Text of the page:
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Democrats announce Trump impeachment inquiry

September 24, 2019

Top House Democrat Nancy Pelosi has announced the start of a formal impeachment inquiry of Donald Trump. The move follows claims that he pressured Ukraine's leader into investigating political rival Joe Biden.

Nancy Pelosi
Image: Getty Images/A. Wong

House Speaker Nancy Pelosi announced on Tuesday a formal impeachment inquiry into US President Donald Trump. The move represents the first step in a process that could remove the president from office, and is sure to heighten partisanship ahead of the 2020 election.  

"The actions of the Trump presidency revealed the dishonorable facts of the president's betrayal of his oath of office, betrayal of our national security, and betrayal of the integrity of our elections," Pelosi said in a televised address. 

"The president must be held accountable, nobody is above the law." 

The decision to launch a formal impeachment inquiry was triggered by allegations that Trump sought help from a foreign government in his reelection bid.

At the center of the scandal is a secret intelligence whistleblower complaint about the president's July 25 phone call with Ukrainian President Volodymyr Zelenskiy, in which Trump allegedly pressured his counterpart to dig up dirt on former vice president and possible 2020 Democratic rival Joe Biden and his son, Hunter.

Trump defiant

Meanwhile, at the UN General Assembly in New York, Trump tweeted that he would release a full transcript of his call with Zelenskiy.

"I am currently at the United Nations representing our country, but have authorized the release tomorrow of the complete, fully declassified and unredacted transcript of my phone conversation with President Zelenskiy of Ukraine," Trump wrote.

"You will see it was a very friendly and totally appropriate call. No pressure and, unlike Joe Biden and his son, NO quid pro quo! This is nothing more than a continuation of the Greatest and most Destructive Witch Hunt of all time!"

Earlier Tuesday, the Republican-controlled Senate approved a nonbinding resolution calling on the Trump administration to provide the House and Senate intelligence committees with a copy of a whistleblower complaint.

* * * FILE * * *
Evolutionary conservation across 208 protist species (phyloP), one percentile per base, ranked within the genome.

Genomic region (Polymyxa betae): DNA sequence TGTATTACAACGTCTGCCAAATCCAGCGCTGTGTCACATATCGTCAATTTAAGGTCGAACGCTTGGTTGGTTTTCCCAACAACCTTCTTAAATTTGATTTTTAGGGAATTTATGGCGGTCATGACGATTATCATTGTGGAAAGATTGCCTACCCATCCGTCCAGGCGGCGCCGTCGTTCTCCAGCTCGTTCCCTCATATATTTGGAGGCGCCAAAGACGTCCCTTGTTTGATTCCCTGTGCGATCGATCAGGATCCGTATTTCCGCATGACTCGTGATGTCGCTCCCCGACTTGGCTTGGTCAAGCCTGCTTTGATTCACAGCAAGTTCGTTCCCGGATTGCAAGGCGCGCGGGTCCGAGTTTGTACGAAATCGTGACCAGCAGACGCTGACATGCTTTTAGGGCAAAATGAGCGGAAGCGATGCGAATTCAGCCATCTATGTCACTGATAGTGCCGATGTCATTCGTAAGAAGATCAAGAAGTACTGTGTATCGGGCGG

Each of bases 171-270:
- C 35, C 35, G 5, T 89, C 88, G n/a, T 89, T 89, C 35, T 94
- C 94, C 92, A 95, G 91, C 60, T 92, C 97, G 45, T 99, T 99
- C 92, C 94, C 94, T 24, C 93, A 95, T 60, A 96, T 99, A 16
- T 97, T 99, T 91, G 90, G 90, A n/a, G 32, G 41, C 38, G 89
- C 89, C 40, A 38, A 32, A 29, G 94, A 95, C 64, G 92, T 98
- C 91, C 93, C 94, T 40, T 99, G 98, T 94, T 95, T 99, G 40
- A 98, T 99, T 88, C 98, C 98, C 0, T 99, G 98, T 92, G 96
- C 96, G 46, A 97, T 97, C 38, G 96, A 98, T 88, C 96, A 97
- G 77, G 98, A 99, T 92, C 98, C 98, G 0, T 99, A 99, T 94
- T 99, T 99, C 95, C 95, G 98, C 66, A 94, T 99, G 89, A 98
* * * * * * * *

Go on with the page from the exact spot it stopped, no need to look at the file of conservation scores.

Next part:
Trump admitted he had temporarily frozen nearly $400 million (€363 million) in US aid to Ukraine a week before the call, but denied he did so to pressure Zelenskiy to initiate an investigation that would damage Biden. Instead, he said the funds were withheld to pressure the Europeans to provide more support to Ukraine's government. The aid money was released last week. 

Election battleground

The inquiry sets the stage for a divisive constitutional and political battle head of next year's elections. 

Pelosi had waivered on opening a politically explosive impeachment inquiry 14 months before the election in which a number of swing states and districts are up for grabs. She was instead aiming to tip the Senate and White House in 2020 by focusing on core issues voters care about.    

But the latest scandal put her under mounting pressure from her Democratic caucus to open an impeachment inquiry.

In recent days, a swell of moderate Democrats joined the liberal wing of the party and several Democratic presidential hopefuls in calling for an inquiry. There are now at least 170 out of 235 Democrats in the House supporting impeachment, according to political analysts. 

However, only 37% of the American public thinks Trump should be impeached, according to Reuters/Ipsos opinion poll.

Trump's reelection campaign claims the impeachment proceeding will "only serve to embolden and energize [his] supporters."

The prospect of impeachment has hung over the Trump presidency for months, but the chances of a probe diminished after special counsel Robert Mueller's investigation into Russian meddling in the 2016 election ended without a clear directive for lawmakers. Democrat House committees launched probes into Trump's business dealings and other scandals, but all appeared likely to last for months as the White House withheld information and stymied lawmakers. 

The process of impeachment

Under the constitution, the House has the sole power of impeachment, while the Senate has the power to try impeachment. Even if the Democratic-controlled House votes to impeach, the Republican-controlled Senate would have to convict. With Republicans backing their president, a conviction in the Senate appears unlikely.

Only two presidents in US history have been impeached: Andrew Johnson and Bill Clinton. However, neither was forced from office. Richard Nixon resigned to avoid a House impeachment vote.  

cw/rt (AP, AFP, Reuters)

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